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  • Writer's pictureErin Clark

paragliding pilots are disabled vultures: ableism and a flying wheelchair

When I lived in Spain, I learned to paraglide. One day while waiting on the wind at take off, another pilot said to me, "I have this sense of awe seeing you. I have this idea —I think we all do— that, well, you're in a wheelchair, so you wouldn't be here flying."

A flying wheelchair is extremely cool. It is visually ridiculous and magnificent to see a wheelchair floating alone in the sky. But we were both sitting at the edge of a mountain in Andalucia, some 600m above sea level, waiting to run off the edge into blue nothing. Why were any of us there? It wasn’t especially unlikely to me that I would be there.

I’ve written, “All paragliding pilots are basically disabled vultures. They don't become more bird-like the more they fly. They are never any less dependent on their glider to access the sky. They don't gain whatever sense the vulture has to detect thermal air. They invent technology to augment the limits of their abilities.” What is the true difference between my wheels and his harness? His need for augmentation is intrinsic to the sport. My need for augmentation is intrinsic to my life. Perhaps, to him, that meant more of my life was on the line. Or, maybe it was that, requiring augmentation-for-life meant I had less life to gamble and so it was a greater risk.

I was born disabled, and as often is the case, my story starts with my family crying over me, for the future I would never have. Doctors, focused on medical interventions, tried to limit expectations with dire predictions. And with scant other templates outside the medical world, those predictions and interventions acted as the framework for my entire becoming. All while everyone else was either offering condolences for the misfortune of my life or declaring me a hero for existing.

In the past I have said, ‘Growing up, I didn’t have examples of people like me being successful, being in relationships, pursuing their dreams, being in authority, being equal to nondisabled people, or being fulfilled in ways that were meaningful to them.’ These days I would add that no one with authority or influence over my life had any examples either. And that might have been just as, if not more, important. Because people don’t just imagine the limits of my life in the privacy of their own minds. They often have the ability to enforce those imagined limits. They can make them real. And then I have to live with them.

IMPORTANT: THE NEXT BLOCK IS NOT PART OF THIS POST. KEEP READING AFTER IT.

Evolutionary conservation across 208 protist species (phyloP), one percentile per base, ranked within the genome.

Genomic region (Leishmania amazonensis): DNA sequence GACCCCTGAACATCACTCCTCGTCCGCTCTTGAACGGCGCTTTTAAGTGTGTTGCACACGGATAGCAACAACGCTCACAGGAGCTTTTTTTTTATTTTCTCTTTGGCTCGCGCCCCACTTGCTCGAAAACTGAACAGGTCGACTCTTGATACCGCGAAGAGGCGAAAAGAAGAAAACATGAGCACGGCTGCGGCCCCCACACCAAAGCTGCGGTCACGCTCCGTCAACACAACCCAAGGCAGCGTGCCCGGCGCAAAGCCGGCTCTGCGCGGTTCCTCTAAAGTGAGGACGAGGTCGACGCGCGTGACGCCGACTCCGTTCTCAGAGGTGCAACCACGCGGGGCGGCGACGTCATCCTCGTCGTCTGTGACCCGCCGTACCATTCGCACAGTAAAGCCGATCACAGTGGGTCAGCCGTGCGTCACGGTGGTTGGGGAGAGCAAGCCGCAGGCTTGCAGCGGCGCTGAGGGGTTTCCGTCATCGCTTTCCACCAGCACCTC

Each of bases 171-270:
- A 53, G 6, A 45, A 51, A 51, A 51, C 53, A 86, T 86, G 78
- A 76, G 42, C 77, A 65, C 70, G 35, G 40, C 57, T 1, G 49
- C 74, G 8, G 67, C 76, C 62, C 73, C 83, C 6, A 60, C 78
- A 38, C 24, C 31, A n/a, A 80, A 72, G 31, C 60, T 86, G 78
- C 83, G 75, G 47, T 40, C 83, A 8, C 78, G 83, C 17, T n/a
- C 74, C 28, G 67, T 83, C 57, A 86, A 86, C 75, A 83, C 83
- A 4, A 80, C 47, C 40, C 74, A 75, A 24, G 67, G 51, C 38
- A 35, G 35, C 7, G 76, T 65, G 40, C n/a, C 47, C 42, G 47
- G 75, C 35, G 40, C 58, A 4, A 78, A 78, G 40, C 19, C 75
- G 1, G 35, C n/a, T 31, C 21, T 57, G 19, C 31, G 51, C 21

I have written, "Ableism is a story being told about disability by people who are not disabled. it leads to a lack of accessibility, which leads to the impossibility of inclusion. Inclusion is accessibility treated as a process based on a wide range of stories about disability told by disabled people. Accessibility is emotional, interpersonal, narrative. It's not just ramps. It's the imagination of the entire society shifting to include you. It's the experience of feeling welcome, of being expected, of having a role to play and your contribution acknowledged and valued. You, speaking for yourself. Acting for yourself.”

I am now in my 40s, and find that alongside progress (and growing examples of disabled people living all kinds of lives more publically than ever before), we also have highly influential public figures stating that the deaths of disabled people is expected, acceptable —”encouraging”. Not to any real shock or concern. Instead, the public openly echoes, ‘of course this is encouraging.’

…I have this idea —I think we all do— that you wouldn’t be here …you’re not supposed to be here …you’re supposed to be …dead.

I didn’t have positive examples of disabled life growing up, but I did have myself as a guide. I had my thoughts, my desires, my physical sense of my body as I lived in it. Which is a lot more than nothing. And nothing, it seems, is what everyone else has. In the absence of proof otherwise, it is assumed the sentiment is true: disabled lives are so limited, they might not be worth living.

And in the presence of proof otherwise, we get ‘awe’.

“That sense of awe you have is the feeling of your mind opening. My takeoff isn’t fundamentally more meaningful than your own.” I told the pilot. Meaning: that’s not awe, you were just wrong.


If you’ve read my book, If You Really Love Me, Throw Me Off the Mountain, you’ll recognize pieces of this story. I was asked to contribute to Inclusion Canada’s This is Ableism campaign and I couldn’t have said it better (than) myself, so I adapted the story for the campaign. Tell me, If you had the chance to share how ableism affects you, to be heard by people in different sectors of society (like medicine or transportation), what would you want them to know?

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